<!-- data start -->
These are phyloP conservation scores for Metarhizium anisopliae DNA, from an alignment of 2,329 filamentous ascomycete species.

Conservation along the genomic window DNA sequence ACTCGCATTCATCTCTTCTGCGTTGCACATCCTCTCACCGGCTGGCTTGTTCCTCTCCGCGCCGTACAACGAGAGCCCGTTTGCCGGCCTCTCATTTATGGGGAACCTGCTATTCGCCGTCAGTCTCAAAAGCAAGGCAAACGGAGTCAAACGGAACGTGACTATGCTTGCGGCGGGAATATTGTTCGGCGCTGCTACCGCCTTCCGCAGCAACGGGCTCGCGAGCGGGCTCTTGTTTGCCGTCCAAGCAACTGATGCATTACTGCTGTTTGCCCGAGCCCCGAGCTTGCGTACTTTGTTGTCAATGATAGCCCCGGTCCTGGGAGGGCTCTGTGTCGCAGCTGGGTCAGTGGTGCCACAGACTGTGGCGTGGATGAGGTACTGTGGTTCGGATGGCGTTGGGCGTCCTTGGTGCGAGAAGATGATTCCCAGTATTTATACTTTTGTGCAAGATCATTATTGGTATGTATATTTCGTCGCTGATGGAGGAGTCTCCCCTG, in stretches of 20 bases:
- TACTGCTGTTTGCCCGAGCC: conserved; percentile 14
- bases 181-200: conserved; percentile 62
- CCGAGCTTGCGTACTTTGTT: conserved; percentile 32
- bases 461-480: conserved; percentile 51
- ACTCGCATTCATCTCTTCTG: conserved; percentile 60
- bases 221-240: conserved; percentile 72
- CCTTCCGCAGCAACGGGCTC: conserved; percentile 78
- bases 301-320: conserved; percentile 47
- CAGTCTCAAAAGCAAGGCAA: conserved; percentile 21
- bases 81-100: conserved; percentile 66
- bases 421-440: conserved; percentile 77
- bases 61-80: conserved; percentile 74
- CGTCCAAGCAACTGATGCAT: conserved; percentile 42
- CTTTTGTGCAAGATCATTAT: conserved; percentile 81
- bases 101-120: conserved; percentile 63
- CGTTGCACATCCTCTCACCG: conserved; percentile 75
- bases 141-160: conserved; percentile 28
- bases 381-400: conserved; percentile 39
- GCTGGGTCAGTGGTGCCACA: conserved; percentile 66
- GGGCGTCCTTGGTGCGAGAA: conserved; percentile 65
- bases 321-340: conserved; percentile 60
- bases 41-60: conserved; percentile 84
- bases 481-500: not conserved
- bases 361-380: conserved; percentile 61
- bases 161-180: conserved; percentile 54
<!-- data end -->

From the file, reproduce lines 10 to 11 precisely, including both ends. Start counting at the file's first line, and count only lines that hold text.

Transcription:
- bases 301-320: conserved; percentile 47
- CAGTCTCAAAAGCAAGGCAA: conserved; percentile 21